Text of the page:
Purbeck Cider Project Wins Top Award
26 March 2011
Four years ago, when National Trust volunteers noticed apples in
neglected Purbeck orchards were going to waste, they decided to try
and do something about it.
Not content with harvesting the fruit for pies or hearty apple
crumbles, they opted to produce a historical South West favourite -
And, using traditional methods including a hand-cranked press,
they set off on a journey that recently saw them scoop a national
award for their helpful work.
The Old Volunteer cider and apple juice produced in a modest
shed in the shadow of Corfe Castle has been
critically-acclaimed and is on sale at National Trust outlets in
Corfe and Studland.
National Trust volunteer Lin Renvoize said: "There are remnants
of small orchards all around Purbeck's National Trust estate and we
thought this was an awful waste.
"All the National Trust volunteers have worked hard on this
project, we've even established a small plantation near Norden,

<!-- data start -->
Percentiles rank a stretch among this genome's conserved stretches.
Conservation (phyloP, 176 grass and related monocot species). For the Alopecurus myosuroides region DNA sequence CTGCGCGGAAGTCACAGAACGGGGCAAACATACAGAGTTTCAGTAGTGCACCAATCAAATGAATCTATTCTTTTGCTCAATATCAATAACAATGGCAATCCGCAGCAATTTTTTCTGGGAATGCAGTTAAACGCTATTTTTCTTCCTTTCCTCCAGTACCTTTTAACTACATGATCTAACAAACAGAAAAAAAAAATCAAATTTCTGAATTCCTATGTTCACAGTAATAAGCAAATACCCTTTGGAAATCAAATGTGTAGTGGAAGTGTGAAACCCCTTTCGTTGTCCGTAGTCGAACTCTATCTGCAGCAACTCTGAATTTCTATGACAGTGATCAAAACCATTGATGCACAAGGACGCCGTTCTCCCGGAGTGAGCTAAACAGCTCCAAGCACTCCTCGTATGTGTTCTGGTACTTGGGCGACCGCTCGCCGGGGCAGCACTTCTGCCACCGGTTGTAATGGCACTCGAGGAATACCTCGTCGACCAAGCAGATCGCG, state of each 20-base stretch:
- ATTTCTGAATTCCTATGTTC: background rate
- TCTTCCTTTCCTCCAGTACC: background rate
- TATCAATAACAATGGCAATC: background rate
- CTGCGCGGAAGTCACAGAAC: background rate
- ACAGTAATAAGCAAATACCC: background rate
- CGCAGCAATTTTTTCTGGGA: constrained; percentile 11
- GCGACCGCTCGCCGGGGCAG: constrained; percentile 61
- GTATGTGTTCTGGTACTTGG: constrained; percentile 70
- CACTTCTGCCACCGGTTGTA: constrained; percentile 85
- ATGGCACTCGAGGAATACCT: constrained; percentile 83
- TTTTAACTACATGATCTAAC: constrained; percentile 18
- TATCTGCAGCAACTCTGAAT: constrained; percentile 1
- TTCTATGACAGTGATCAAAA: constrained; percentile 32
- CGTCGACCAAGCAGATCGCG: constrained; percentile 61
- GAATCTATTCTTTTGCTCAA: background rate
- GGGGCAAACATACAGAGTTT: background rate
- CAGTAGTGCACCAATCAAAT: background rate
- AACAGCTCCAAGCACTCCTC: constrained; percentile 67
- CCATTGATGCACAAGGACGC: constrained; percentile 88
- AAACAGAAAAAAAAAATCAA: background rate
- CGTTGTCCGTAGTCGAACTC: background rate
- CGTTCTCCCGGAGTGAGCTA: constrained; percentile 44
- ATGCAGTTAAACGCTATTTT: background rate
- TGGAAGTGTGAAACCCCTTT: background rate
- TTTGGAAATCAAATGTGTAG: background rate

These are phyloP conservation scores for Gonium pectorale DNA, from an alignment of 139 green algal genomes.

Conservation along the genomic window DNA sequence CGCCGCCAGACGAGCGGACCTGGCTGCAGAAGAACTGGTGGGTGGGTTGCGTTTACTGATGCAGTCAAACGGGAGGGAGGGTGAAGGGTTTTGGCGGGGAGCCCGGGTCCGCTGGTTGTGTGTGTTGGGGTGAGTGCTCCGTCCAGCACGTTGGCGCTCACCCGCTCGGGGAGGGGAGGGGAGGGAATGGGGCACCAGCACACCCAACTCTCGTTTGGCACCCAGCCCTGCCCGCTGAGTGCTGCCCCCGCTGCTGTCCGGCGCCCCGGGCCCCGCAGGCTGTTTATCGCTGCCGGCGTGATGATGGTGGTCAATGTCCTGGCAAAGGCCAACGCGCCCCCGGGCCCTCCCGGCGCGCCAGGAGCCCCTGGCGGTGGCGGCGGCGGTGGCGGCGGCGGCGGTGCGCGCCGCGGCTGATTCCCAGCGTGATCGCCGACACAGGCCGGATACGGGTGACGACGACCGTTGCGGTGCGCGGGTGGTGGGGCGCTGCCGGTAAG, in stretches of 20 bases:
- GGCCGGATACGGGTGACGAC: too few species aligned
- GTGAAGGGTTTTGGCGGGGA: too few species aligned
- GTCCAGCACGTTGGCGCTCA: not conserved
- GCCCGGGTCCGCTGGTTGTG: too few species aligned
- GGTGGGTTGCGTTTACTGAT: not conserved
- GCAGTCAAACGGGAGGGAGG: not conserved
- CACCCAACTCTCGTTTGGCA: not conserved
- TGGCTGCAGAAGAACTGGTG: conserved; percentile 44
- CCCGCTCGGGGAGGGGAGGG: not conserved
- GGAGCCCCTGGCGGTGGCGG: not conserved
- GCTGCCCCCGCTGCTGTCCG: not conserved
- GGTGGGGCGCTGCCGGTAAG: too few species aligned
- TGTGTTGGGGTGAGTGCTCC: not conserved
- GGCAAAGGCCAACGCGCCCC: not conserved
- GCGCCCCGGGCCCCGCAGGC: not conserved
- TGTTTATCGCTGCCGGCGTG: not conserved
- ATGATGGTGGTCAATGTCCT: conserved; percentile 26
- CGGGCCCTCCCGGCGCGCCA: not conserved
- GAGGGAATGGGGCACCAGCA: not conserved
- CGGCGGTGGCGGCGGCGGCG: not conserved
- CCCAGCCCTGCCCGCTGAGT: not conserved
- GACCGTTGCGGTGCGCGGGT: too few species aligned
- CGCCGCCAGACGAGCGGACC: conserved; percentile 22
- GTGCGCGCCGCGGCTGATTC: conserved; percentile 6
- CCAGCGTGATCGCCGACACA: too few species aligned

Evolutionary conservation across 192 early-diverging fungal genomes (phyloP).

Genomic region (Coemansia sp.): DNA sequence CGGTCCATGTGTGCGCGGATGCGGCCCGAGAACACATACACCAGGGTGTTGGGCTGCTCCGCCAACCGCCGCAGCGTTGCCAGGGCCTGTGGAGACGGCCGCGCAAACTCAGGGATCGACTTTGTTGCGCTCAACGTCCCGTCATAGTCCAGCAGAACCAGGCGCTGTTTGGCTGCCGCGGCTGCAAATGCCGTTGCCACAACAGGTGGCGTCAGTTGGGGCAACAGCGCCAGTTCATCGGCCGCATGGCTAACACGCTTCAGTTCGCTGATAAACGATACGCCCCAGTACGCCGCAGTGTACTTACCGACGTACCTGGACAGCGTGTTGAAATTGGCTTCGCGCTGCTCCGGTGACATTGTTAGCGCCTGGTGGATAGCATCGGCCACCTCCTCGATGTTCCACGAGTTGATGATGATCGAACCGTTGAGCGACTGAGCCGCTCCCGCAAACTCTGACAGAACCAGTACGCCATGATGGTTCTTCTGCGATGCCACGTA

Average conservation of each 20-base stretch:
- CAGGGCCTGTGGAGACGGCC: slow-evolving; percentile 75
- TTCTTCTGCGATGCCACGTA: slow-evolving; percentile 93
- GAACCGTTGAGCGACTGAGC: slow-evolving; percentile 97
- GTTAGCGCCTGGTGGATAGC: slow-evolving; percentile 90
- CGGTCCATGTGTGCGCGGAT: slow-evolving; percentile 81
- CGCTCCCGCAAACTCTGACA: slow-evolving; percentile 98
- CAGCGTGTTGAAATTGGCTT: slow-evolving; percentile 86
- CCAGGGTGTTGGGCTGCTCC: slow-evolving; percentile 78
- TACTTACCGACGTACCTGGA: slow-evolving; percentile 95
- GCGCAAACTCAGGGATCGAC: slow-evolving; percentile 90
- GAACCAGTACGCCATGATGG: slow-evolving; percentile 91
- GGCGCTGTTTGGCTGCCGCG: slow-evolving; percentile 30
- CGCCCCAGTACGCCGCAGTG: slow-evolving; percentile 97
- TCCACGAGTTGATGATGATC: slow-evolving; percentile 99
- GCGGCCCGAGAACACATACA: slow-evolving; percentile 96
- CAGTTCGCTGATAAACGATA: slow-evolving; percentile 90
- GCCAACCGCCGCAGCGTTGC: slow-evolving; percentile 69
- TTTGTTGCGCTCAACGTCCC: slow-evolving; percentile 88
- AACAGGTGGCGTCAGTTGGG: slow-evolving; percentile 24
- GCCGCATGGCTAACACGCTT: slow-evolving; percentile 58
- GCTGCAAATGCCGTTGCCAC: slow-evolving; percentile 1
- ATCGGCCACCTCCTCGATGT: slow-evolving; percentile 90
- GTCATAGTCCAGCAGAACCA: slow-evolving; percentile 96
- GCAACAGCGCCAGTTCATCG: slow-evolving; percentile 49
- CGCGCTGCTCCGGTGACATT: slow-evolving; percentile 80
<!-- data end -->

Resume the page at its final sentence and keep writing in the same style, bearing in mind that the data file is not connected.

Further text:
which we manage."
What began in a small way with no funding is now an established
business, and the volunteers have led the way at every stage.
They plant, prune, harvest, process and even design the
Jon Bish, from the National Trust, said: "Funding from the
National Trust and Natural England has been invested to plant more
than 100 new apple trees and turn a neglected shed into a hygienic
cider barn with cider presses."
The project won the nationwide Marsh Heritage Group Volunteering
Award title and a £1,000 prize, which will be ploughed back into
Lin said: "We have been inspired and driven by each other all
along the way, and we're always including others in our
The group produced 1,200 litres of the cider this season. A
small bottle of the crisp 5.5 per cent drink can be bought for
Source: Bournemouth Daily Echo